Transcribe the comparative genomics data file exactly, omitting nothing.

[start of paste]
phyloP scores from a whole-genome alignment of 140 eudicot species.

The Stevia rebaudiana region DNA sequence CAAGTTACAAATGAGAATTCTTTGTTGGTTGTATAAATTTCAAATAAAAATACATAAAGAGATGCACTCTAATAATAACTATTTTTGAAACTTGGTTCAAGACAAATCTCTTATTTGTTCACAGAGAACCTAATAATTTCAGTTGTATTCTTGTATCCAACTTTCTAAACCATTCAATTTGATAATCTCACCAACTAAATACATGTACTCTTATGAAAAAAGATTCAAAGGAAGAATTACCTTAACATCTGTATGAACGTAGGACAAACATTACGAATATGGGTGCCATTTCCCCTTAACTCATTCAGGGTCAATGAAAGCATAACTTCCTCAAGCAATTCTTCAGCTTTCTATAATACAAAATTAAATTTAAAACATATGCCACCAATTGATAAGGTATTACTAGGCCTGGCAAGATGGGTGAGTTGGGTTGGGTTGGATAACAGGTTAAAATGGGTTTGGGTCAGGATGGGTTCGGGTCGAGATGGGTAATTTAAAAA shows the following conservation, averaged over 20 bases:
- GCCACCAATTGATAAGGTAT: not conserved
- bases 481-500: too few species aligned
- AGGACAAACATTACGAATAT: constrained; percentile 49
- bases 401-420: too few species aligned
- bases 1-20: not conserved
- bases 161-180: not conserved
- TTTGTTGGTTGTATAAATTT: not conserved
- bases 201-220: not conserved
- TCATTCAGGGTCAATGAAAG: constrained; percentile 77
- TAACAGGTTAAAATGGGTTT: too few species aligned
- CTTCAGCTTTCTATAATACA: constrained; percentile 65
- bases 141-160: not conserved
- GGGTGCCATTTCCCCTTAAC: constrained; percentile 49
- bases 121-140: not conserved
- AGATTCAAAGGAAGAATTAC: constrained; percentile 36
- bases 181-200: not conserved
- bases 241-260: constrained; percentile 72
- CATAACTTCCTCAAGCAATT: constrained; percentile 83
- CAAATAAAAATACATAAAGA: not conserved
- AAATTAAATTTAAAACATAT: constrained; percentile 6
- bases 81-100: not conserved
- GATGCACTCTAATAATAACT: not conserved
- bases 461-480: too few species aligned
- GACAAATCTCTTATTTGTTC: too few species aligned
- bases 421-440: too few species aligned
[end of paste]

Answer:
phyloP scores from a whole-genome alignment of 140 eudicot species.

The Stevia rebaudiana region DNA sequence CAAGTTACAAATGAGAATTCTTTGTTGGTTGTATAAATTTCAAATAAAAATACATAAAGAGATGCACTCTAATAATAACTATTTTTGAAACTTGGTTCAAGACAAATCTCTTATTTGTTCACAGAGAACCTAATAATTTCAGTTGTATTCTTGTATCCAACTTTCTAAACCATTCAATTTGATAATCTCACCAACTAAATACATGTACTCTTATGAAAAAAGATTCAAAGGAAGAATTACCTTAACATCTGTATGAACGTAGGACAAACATTACGAATATGGGTGCCATTTCCCCTTAACTCATTCAGGGTCAATGAAAGCATAACTTCCTCAAGCAATTCTTCAGCTTTCTATAATACAAAATTAAATTTAAAACATATGCCACCAATTGATAAGGTATTACTAGGCCTGGCAAGATGGGTGAGTTGGGTTGGGTTGGATAACAGGTTAAAATGGGTTTGGGTCAGGATGGGTTCGGGTCGAGATGGGTAATTTAAAAA shows the following conservation, averaged over 20 bases:
- GCCACCAATTGATAAGGTAT: not conserved
- bases 481-500: too few species aligned
- AGGACAAACATTACGAATAT: constrained; percentile 49
- bases 401-420: too few species aligned
- bases 1-20: not conserved
- bases 161-180: not conserved
- TTTGTTGGTTGTATAAATTT: not conserved
- bases 201-220: not conserved
- TCATTCAGGGTCAATGAAAG: constrained; percentile 77
- TAACAGGTTAAAATGGGTTT: too few species aligned
- CTTCAGCTTTCTATAATACA: constrained; percentile 65
- bases 141-160: not conserved
- GGGTGCCATTTCCCCTTAAC: constrained; percentile 49
- bases 121-140: not conserved
- AGATTCAAAGGAAGAATTAC: constrained; percentile 36
- bases 181-200: not conserved
- bases 241-260: constrained; percentile 72
- CATAACTTCCTCAAGCAATT: constrained; percentile 83
- CAAATAAAAATACATAAAGA: not conserved
- AAATTAAATTTAAAACATAT: constrained; percentile 6
- bases 81-100: not conserved
- GATGCACTCTAATAATAACT: not conserved
- bases 461-480: too few species aligned
- GACAAATCTCTTATTTGTTC: too few species aligned
- bases 421-440: too few species aligned